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Paul Klee: Despite 4-0 preseason record, Broncos need less "V.J." and more "yes, sir"

By: Paul Klee
August 31, 2017 Updated: September 1, 2017 at 12:27 am
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photo - Denver Broncos quarterback Kyle Sloter (1) is sacked by Arizona Cardinals linebacker Josh Bynes (57) during the first half of an NFL preseason football game, Thursday, Aug. 31, 2017, in Denver. (AP Photo/David Zalubowski)
Denver Broncos quarterback Kyle Sloter (1) is sacked by Arizona Cardinals linebacker Josh Bynes (57) during the first half of an NFL preseason football game, Thursday, Aug. 31, 2017, in Denver. (AP Photo/David Zalubowski) 

DENVER — Don’t get me wrong. From Instaface to Snapgram, social media can be a real kick in the pants.

Just not when it's used to show up the 23-year-old quarterback for the world to see. Right, Will Parks? And I’m over the moon for Menelik Watson and his lovely bride-to-be. It takes a full heart to propose marriage in front of 76,000 strangers. But during a game when guys on the field are playing for their jobs?

While it’s true the Broncos remain a threat to the Patriots because the ‘D’ is ready and willing to fight Handsome Tom, is it a good thing that Aqib Talib-Todd Davis was the undercard to Mayweather-MacGregor?

Yes, there was too much nonsense and matters unrelated to work in a Broncos preseason that wrapped up late Thursday night against the Arizona Cardinals at Mile High. Too much yada-yada-yada that wouldn’t fly in places like Foxboro and Pittsburgh, two cities where the road to Super Bowl LII will travel straight through.

It can’t fly here in Colorado if Vance Joseph’s first season is going to be a success. The coach who arrived with the reputation as a leader of men has seen too many grown men behave like little kids.

What makes the Broncos dangerous is also what can tear them down. They play with an earned reputation of tip-toeing the line between physical and dirty. They will rip the chain off your neck if it leads to a win. They don’t need another friend. They need a coach to show them who’s boss.

This version of the Broncos has more positives working in its favor than the Debbie Downers care to admit. It’s a team with too many Pro Bowl-caliber players to stink, one that came a dropped touchdown pass shy of making the playoffs despite fielding the franchise’s worst offense in over three decades.

Where there’s a Von, and a Chris, and an Aqib, and a Wolfe, and a DT, and a Ward (maybe), there’s a way.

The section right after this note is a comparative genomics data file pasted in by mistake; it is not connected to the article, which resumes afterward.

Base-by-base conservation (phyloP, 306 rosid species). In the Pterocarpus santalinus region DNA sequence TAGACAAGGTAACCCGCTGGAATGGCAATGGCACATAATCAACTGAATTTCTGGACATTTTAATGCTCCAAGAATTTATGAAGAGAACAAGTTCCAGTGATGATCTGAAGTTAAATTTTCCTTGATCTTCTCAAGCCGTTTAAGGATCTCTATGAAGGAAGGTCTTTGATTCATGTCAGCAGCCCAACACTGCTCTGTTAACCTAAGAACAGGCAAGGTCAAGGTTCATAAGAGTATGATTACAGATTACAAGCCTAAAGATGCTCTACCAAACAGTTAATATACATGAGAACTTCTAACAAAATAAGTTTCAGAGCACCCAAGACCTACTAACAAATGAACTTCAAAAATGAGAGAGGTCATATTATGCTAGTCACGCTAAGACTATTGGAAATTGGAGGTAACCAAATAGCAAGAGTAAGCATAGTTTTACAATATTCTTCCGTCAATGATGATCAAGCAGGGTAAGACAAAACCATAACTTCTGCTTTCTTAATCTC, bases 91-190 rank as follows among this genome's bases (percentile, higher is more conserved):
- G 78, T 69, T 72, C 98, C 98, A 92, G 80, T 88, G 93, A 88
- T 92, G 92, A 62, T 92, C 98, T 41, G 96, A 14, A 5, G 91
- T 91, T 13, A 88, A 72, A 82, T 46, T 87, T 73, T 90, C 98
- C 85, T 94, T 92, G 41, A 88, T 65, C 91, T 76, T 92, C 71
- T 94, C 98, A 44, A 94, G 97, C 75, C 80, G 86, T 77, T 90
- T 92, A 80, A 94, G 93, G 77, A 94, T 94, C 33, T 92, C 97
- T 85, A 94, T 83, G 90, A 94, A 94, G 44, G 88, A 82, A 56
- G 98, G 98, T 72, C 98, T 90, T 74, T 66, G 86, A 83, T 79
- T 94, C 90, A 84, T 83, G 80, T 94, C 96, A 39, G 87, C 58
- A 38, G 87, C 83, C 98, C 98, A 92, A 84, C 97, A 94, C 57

But when the regular-season schedule is rated as the toughest in the NFL and the health of the offense depends on the health of a quarterback who gets injured a lot, there’s zero room for error. Or 45 penalties that led the league through three preseason games. I’m better with words than numbers, but 15 penalties per game is the kind of thing you see from the Raiders.

The old Raiders, not the new-and-improved Raiders.

This locker room would be a tough handle for any coach. It wasn’t that long ago that Talib eye-poked an Indianapolis Colt like a stooge. Those Broncos turned out OK and won Super Bowl 50. But it also wasn’t that long ago when pretty much the same locker room showed its focus was off in La-La Land and turned in one of the most embarrassing losses in club history, a home playoff defeat to the Colts, a rare moment of slippage during the all-business Peyton Manning era.

These Broncos don’t have a Peyton Manning to keep the locker room in line. The commander-in-charge must be the head coach, Joseph. The Broncos closed the preseason with a 4-0 record. So did the 2008 Detroit Lions, who went 0-16 when the games counted.

On a night for the third-stringers clawing to make the team, backup-to-the-backup quarterback Kyle Sloter showed there will be some anxious moments if Trevor Siemian trips over his dog walking down the stairs. But good luck finding anyone inside Mile High who would prefer Paxton Lynch over Sloter as the backup to Siemian. The best backup option at Dove Valley is Sloter, who completed 11 of 19 passes for 183 yards through three quarters.

This should have been a humbling offseason for the Broncos. They had a seat on the couch while their chief rival, the Patriots, celebrated in the Super Bowl, again. But the offseason ended with the roster emboldened to the point it questioned the brain functions of John Elway and the front office. When news broke that Denver is shopping popular safety T.J. Ward, his teammates put the general manager through the wringer on social media.

“Letting go of TJ would b (sic) a mistake,” linebacker Brandon Marshall told his 78,000 followers on Twitter.

Imagine for a second if that happened in New England. I’d pay for a media credential to witness the Bill Belichick press conference.

Hey, it’s cool with me if the Broncos want to let the players run the show. Talk about a season full of column ideas. But if the playoffs and beyond are still the goal around these hills, some discipline is in order.The Broncos need less “V.J.” and more “yes, sir.”

Twitter: @bypaulklee

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